Follow size limits, crabbers warned

Staff ReportersMidwest Times
Brett Ahearn found 12 dead, undersized blue swimmer crabs on his walk along the Greenough River mouth.
Camera IconBrett Ahearn found 12 dead, undersized blue swimmer crabs on his walk along the Greenough River mouth. Credit: Brett Ahearn

Department of Primary Industries and Regional Development Fisheries Midwest and Gascoyne has warned people to be aware of size limits after undersized crabs were found dead in Greenough.

Last month Brett Ahearn came across about 12 undersized blue swimmer crabs during his regular walk along the Greenough River Mouth.

Mr Ahearn raised concerns when he found the crabs were all dead and undersized.

“I haven’t seen it before but it just looks like someone being stupid, catching undersized crabs and dumping them to die,” he said.

DPIRD fisheries compliance manager for the Midwest and Gascoyne Mick Kelly said there had been a large amount of undersized blue swimmer crabs in the Greenough River.

“People should be aware that there are size and bag limits applied to both blue swimmer crabs in the Greenough River and mud crabs which can be caught in the Murchison River,” Mr Kelly said.

Mr Kelly said if members of the public had concerns to call the FishWatch hotline on 1800 815 507.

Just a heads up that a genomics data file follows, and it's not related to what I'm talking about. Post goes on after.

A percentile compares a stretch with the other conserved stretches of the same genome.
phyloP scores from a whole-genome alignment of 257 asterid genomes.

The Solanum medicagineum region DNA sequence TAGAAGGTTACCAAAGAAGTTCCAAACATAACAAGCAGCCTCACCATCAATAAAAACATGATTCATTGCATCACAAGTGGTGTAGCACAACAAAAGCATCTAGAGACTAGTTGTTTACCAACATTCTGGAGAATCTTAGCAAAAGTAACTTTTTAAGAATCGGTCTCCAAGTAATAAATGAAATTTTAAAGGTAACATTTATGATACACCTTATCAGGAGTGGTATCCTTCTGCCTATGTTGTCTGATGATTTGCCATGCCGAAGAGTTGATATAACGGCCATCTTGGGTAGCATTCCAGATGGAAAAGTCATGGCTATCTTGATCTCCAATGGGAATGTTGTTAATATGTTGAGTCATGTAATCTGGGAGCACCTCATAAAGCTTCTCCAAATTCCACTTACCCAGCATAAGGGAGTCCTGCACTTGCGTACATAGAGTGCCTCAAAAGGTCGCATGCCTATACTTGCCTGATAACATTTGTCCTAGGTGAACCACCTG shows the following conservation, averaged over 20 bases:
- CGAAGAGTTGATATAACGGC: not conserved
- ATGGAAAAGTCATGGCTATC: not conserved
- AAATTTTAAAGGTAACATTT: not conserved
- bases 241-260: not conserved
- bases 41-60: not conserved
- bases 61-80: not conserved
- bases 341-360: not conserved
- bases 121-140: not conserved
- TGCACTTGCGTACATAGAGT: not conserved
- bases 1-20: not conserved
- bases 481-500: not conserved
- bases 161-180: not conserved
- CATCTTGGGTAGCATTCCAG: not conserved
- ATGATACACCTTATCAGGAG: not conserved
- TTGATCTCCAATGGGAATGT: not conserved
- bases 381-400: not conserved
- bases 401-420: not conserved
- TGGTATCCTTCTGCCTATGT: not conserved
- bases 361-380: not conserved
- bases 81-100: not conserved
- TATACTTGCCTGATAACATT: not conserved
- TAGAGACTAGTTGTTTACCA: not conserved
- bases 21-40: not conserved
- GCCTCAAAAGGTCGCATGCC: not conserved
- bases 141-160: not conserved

The blue swimmer crabbing season runs all year in the West Coast and Gascoyne Coast zones.

The minimum size limit for blue swimmer crabs is 127 millimeters and green mud crabs is 150 millimeters, if any less the crabs must be released within five minutes of catching.

Crabs are to be measured from the tips across the widest part of the shell.

Keeping undersized or berried crabs – females carrying eggs – is illegal and could end in fined up to $5000.

Male blue swimmer crabs are more colorful than females which appear more brown than blue.

In the Gascoyne region there is a daily bag limit of 20 blue swimmer crabs per person per day or 40 crabs per boat when there are two or more people on board. In the West Coast zone there are different regulations, people crabbing can catch 10 blue swimmer crabs per person per day or 20 crabs per boat.

There is a limit of five green mud crabs per person per day or 10 crabs per boat when two or more people are on board.

When crabbing from a boat at least one person requires a recreational fishing from boat licence unless the limit is reached in which case two or more people must hold a licence.

More information on regulations regarding recreational crabbing can be found on the DPIRD website.

Get the latest news from thewest.com.au in your inbox.

Sign up for our emails